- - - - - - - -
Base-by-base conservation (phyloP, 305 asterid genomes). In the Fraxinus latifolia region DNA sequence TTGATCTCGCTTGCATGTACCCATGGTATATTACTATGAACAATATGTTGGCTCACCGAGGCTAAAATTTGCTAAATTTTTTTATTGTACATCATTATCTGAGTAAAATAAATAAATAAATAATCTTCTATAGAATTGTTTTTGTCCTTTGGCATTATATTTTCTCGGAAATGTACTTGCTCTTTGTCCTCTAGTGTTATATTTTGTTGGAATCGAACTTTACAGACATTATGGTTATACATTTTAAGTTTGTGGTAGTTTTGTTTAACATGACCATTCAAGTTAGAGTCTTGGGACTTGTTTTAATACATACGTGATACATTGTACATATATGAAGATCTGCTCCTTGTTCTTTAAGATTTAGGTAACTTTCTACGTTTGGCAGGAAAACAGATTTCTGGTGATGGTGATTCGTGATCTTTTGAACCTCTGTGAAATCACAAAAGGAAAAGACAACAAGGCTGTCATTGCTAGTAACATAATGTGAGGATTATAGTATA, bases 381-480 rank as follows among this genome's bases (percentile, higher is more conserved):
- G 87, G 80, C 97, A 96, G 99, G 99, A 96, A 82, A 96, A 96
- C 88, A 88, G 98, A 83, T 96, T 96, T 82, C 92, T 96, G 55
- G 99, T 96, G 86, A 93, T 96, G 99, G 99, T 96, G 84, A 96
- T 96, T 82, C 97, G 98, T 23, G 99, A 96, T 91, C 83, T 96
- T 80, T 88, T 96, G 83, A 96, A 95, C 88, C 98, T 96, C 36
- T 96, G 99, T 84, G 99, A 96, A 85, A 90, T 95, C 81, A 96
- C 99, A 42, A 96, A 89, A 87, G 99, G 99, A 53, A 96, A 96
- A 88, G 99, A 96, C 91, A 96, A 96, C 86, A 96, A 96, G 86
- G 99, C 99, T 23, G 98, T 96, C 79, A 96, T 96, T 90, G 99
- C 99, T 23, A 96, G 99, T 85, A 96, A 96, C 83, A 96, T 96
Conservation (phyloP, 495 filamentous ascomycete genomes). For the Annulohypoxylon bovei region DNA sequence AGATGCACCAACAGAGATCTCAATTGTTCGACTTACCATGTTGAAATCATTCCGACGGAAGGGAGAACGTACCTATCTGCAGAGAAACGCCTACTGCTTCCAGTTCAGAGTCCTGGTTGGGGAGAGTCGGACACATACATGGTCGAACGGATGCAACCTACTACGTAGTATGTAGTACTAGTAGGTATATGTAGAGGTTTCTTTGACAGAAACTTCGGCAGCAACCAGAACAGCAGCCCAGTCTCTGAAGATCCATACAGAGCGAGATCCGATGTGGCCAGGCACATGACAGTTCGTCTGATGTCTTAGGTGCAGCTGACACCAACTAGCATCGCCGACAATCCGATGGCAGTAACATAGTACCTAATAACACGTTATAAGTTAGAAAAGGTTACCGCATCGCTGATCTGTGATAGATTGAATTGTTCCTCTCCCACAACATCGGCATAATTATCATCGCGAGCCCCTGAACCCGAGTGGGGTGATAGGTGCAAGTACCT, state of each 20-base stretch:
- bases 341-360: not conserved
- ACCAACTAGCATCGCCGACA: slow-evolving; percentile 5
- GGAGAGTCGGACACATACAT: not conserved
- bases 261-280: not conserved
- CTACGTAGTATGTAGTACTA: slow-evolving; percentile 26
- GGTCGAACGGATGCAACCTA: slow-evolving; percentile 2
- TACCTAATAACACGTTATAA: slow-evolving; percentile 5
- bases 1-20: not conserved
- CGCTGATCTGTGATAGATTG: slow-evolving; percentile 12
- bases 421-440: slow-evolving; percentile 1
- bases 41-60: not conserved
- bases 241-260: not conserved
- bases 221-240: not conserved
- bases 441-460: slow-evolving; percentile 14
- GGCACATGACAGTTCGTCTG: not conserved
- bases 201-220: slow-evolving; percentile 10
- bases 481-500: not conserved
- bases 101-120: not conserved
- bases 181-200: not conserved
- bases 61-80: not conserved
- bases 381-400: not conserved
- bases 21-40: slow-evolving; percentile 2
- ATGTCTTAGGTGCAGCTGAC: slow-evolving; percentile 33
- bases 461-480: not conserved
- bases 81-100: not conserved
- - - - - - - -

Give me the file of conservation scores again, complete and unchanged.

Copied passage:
Base-by-base conservation (phyloP, 305 asterid genomes). In the Fraxinus latifolia region DNA sequence TTGATCTCGCTTGCATGTACCCATGGTATATTACTATGAACAATATGTTGGCTCACCGAGGCTAAAATTTGCTAAATTTTTTTATTGTACATCATTATCTGAGTAAAATAAATAAATAAATAATCTTCTATAGAATTGTTTTTGTCCTTTGGCATTATATTTTCTCGGAAATGTACTTGCTCTTTGTCCTCTAGTGTTATATTTTGTTGGAATCGAACTTTACAGACATTATGGTTATACATTTTAAGTTTGTGGTAGTTTTGTTTAACATGACCATTCAAGTTAGAGTCTTGGGACTTGTTTTAATACATACGTGATACATTGTACATATATGAAGATCTGCTCCTTGTTCTTTAAGATTTAGGTAACTTTCTACGTTTGGCAGGAAAACAGATTTCTGGTGATGGTGATTCGTGATCTTTTGAACCTCTGTGAAATCACAAAAGGAAAAGACAACAAGGCTGTCATTGCTAGTAACATAATGTGAGGATTATAGTATA, bases 381-480 rank as follows among this genome's bases (percentile, higher is more conserved):
- G 87, G 80, C 97, A 96, G 99, G 99, A 96, A 82, A 96, A 96
- C 88, A 88, G 98, A 83, T 96, T 96, T 82, C 92, T 96, G 55
- G 99, T 96, G 86, A 93, T 96, G 99, G 99, T 96, G 84, A 96
- T 96, T 82, C 97, G 98, T 23, G 99, A 96, T 91, C 83, T 96
- T 80, T 88, T 96, G 83, A 96, A 95, C 88, C 98, T 96, C 36
- T 96, G 99, T 84, G 99, A 96, A 85, A 90, T 95, C 81, A 96
- C 99, A 42, A 96, A 89, A 87, G 99, G 99, A 53, A 96, A 96
- A 88, G 99, A 96, C 91, A 96, A 96, C 86, A 96, A 96, G 86
- G 99, C 99, T 23, G 98, T 96, C 79, A 96, T 96, T 90, G 99
- C 99, T 23, A 96, G 99, T 85, A 96, A 96, C 83, A 96, T 96
Conservation (phyloP, 495 filamentous ascomycete genomes). For the Annulohypoxylon bovei region DNA sequence AGATGCACCAACAGAGATCTCAATTGTTCGACTTACCATGTTGAAATCATTCCGACGGAAGGGAGAACGTACCTATCTGCAGAGAAACGCCTACTGCTTCCAGTTCAGAGTCCTGGTTGGGGAGAGTCGGACACATACATGGTCGAACGGATGCAACCTACTACGTAGTATGTAGTACTAGTAGGTATATGTAGAGGTTTCTTTGACAGAAACTTCGGCAGCAACCAGAACAGCAGCCCAGTCTCTGAAGATCCATACAGAGCGAGATCCGATGTGGCCAGGCACATGACAGTTCGTCTGATGTCTTAGGTGCAGCTGACACCAACTAGCATCGCCGACAATCCGATGGCAGTAACATAGTACCTAATAACACGTTATAAGTTAGAAAAGGTTACCGCATCGCTGATCTGTGATAGATTGAATTGTTCCTCTCCCACAACATCGGCATAATTATCATCGCGAGCCCCTGAACCCGAGTGGGGTGATAGGTGCAAGTACCT, state of each 20-base stretch:
- bases 341-360: not conserved
- ACCAACTAGCATCGCCGACA: slow-evolving; percentile 5
- GGAGAGTCGGACACATACAT: not conserved
- bases 261-280: not conserved
- CTACGTAGTATGTAGTACTA: slow-evolving; percentile 26
- GGTCGAACGGATGCAACCTA: slow-evolving; percentile 2
- TACCTAATAACACGTTATAA: slow-evolving; percentile 5
- bases 1-20: not conserved
- CGCTGATCTGTGATAGATTG: slow-evolving; percentile 12
- bases 421-440: slow-evolving; percentile 1
- bases 41-60: not conserved
- bases 241-260: not conserved
- bases 221-240: not conserved
- bases 441-460: slow-evolving; percentile 14
- GGCACATGACAGTTCGTCTG: not conserved
- bases 201-220: slow-evolving; percentile 10
- bases 481-500: not conserved
- bases 101-120: not conserved
- bases 181-200: not conserved
- bases 61-80: not conserved
- bases 381-400: not conserved
- bases 21-40: slow-evolving; percentile 2
- ATGTCTTAGGTGCAGCTGAC: slow-evolving; percentile 33
- bases 461-480: not conserved
- bases 81-100: not conserved